And different it was. Our route took us 125km in an almost straight line East on a constant downhill. We dropped from 1600m to minus 100m, an average of 13 meters of descent for every kilometer travelled. It's not much, but with the wind on our backs and a smooth road it felt like we were the Xinjiang Express.
The Xinjiang Express chugged through mile after mile of heavy industry. These were some of the the most gargantuan oil refineries and power stations we had ever seen, like great big mechanical monsters endlessly placated by lines of comparatively ant-like trucks. It felt like we were sliding alongside a post apocalyptic world of evil production.
We took the absence of eye-candy as a chance to get our heads down and consume some miles. The group split into two, the fastest forming a pace line and slipping into the distance, visible only as a hazy blur on the horizon. We re-grouped after 40km, only 90 minutes down the road. The landscape had slowly shifted around us from mountain run-off to arid stillness. We were entering the Taklamakan Desert.
At some point the transition was complete. Maybe it was after the last factory, or when the wind started to come warm from the North... or as we passed the first sandy settlements. After 50km, we turned off the desolate main road and hit a zone alive with stores and traffic and people. It felt like re-emerging into society.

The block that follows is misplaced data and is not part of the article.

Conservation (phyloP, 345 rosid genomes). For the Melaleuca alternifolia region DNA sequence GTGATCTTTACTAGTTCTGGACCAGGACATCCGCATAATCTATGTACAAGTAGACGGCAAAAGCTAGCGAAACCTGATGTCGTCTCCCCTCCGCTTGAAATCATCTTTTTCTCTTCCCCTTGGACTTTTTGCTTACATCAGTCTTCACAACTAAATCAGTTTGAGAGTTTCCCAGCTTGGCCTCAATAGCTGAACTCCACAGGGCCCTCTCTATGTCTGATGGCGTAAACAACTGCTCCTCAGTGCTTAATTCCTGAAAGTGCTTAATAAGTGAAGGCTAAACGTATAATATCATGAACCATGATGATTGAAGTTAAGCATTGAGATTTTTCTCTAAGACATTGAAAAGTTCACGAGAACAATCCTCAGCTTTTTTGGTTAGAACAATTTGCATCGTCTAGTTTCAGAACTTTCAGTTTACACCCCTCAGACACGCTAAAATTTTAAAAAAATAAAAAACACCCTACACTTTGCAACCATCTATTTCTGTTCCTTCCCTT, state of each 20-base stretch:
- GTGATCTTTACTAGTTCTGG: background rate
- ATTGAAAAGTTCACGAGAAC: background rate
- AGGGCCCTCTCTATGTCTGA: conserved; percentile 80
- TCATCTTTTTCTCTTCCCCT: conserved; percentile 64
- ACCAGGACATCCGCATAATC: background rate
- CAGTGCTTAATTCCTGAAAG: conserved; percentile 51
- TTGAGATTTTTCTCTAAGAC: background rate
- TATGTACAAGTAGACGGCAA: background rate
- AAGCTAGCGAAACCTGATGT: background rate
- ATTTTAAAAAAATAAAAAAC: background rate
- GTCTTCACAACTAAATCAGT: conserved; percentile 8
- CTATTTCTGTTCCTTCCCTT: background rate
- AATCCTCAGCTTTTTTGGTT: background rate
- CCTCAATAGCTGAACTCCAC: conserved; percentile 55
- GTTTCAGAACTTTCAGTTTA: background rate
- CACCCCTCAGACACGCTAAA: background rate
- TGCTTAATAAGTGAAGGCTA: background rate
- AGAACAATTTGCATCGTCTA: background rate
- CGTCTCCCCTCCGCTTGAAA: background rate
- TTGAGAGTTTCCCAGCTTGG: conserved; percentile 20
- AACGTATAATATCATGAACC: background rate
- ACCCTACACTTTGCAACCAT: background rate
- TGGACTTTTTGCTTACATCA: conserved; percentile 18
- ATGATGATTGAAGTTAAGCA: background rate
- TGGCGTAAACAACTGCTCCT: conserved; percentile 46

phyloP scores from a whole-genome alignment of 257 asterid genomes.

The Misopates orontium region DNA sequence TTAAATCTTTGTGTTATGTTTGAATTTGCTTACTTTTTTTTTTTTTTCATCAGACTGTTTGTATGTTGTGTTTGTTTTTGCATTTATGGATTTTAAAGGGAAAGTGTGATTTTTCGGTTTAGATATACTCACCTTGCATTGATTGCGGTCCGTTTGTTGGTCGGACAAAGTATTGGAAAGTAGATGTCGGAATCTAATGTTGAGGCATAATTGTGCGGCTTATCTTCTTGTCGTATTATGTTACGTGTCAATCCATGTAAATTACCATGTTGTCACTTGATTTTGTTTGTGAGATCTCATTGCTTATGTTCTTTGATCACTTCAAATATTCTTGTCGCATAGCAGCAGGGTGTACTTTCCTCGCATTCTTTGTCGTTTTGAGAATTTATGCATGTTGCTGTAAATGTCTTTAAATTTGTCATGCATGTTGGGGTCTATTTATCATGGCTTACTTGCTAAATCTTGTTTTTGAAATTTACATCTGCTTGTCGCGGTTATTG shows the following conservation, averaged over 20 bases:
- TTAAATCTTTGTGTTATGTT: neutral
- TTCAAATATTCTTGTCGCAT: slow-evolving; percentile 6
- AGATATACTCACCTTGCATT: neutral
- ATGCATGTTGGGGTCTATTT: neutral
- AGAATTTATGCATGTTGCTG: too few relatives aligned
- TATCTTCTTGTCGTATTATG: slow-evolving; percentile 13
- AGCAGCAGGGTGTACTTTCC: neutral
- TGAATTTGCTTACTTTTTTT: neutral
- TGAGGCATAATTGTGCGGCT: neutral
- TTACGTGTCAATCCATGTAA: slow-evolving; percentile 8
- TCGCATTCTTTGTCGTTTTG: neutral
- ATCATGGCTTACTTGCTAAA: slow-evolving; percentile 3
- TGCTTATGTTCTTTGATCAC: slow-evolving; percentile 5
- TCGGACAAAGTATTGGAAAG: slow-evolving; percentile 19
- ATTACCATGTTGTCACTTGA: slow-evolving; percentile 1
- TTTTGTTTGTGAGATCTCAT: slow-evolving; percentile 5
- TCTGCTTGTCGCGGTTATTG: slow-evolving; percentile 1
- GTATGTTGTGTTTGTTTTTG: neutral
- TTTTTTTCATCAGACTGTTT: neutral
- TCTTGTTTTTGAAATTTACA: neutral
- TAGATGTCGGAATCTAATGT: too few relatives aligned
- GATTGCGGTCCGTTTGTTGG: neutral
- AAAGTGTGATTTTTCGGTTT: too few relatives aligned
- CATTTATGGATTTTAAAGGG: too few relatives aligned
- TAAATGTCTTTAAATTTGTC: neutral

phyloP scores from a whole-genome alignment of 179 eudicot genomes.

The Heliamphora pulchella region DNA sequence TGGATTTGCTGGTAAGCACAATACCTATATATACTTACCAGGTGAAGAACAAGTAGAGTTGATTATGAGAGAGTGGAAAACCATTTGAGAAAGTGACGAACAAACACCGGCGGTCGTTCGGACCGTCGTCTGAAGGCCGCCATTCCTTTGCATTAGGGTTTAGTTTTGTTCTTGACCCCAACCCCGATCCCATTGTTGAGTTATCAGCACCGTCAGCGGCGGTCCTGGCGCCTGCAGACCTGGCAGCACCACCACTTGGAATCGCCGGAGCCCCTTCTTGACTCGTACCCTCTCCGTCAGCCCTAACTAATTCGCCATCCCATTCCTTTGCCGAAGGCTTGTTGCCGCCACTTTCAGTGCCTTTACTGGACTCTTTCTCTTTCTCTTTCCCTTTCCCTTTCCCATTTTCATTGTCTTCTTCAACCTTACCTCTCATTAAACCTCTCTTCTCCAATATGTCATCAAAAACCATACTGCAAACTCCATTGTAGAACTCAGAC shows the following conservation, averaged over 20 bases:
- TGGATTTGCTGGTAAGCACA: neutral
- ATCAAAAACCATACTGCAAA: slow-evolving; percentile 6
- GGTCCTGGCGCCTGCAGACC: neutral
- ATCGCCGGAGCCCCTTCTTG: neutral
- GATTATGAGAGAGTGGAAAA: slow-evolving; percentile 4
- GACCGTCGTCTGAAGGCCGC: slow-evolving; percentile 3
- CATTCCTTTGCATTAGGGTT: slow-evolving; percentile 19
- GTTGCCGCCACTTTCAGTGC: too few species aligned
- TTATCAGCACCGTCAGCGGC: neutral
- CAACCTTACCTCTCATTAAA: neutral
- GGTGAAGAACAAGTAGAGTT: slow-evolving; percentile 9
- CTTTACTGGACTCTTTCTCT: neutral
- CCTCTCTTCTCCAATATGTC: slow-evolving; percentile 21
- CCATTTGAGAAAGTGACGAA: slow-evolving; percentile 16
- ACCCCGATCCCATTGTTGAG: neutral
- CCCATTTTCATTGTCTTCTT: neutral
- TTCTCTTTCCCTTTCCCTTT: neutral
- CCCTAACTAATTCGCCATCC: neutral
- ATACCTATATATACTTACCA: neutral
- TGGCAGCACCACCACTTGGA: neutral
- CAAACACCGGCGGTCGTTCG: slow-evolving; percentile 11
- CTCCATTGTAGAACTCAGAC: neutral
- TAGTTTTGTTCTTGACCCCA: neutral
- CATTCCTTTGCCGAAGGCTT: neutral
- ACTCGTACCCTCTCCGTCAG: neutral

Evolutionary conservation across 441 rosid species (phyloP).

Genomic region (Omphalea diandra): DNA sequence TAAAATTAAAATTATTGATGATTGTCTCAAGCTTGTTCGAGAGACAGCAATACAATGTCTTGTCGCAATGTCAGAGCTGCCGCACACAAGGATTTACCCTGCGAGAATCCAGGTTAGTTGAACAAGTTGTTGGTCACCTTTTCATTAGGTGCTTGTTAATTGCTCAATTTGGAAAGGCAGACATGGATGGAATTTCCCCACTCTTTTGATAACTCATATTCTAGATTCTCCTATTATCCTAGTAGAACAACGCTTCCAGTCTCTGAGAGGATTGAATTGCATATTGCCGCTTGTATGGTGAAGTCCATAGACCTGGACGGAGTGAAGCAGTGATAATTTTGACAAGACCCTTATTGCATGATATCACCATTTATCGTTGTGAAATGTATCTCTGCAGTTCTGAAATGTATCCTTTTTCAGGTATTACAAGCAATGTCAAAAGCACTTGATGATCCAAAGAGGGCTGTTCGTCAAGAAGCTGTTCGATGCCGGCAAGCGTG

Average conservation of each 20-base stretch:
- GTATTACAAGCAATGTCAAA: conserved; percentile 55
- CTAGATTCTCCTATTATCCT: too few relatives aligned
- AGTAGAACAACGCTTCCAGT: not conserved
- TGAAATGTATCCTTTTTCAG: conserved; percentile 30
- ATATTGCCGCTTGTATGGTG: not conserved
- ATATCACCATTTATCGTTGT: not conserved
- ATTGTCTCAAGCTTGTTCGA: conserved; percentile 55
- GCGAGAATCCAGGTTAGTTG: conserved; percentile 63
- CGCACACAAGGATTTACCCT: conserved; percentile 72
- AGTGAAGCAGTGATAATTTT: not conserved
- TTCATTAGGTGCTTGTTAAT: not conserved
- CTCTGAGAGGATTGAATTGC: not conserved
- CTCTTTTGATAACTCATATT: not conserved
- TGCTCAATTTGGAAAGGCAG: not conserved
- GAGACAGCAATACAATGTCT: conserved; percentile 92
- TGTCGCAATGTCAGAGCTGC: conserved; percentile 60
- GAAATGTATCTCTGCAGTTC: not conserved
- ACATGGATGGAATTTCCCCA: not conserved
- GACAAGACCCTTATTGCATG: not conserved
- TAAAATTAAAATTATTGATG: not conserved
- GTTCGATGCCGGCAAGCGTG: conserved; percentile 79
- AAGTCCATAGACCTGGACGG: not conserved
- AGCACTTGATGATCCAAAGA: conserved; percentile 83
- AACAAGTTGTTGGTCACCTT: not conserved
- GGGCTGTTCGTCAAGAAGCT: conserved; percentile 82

From there, we traversed across the bowl of the desert, through tree-line neighborhoods of Turkic homes, cemeteries and farmland. As we hit sea-level we stopped to celebrate and were joined by curious passers by, all wearing taqiyahs and definitely not speaking any version of Chinese we recognized. It felt like we were a couple of countries away. Had we ridden west instead of east?
Back on the road and confirmed eastwards, the villages faded behind and the desert loomed ahead. Today we were only crossing a northern section, across 40km of dunes and tundra, but it gave a vivid taste of what was to come. After the blistering cold breeze of the mountains, here we were only 24 hours later facing into the arid, lip-drying suck of the desert.
The only climb of the day came 15km before the end. The gates to Turpan stand atop a steep 200m hill and we blasted up it with a sense of the oasis to come. Riding through this ancient, silk-road outpost we truly experienced for the first time the curious mix of cultural influences in Xinjiang. We rolled past mosques, markets, manufacturers, wafts of grilled meat and vineyards. Then we looped slightly lost through the same vineyard a few times before finally landing on our lodge.
After 125km and another 8 hours of riding, it felt like a bejeweled oasis inside an oasis town. Our frostbitten ears and sunburnt noses were eclipsed by beaming smiles. Now the fun could really begin.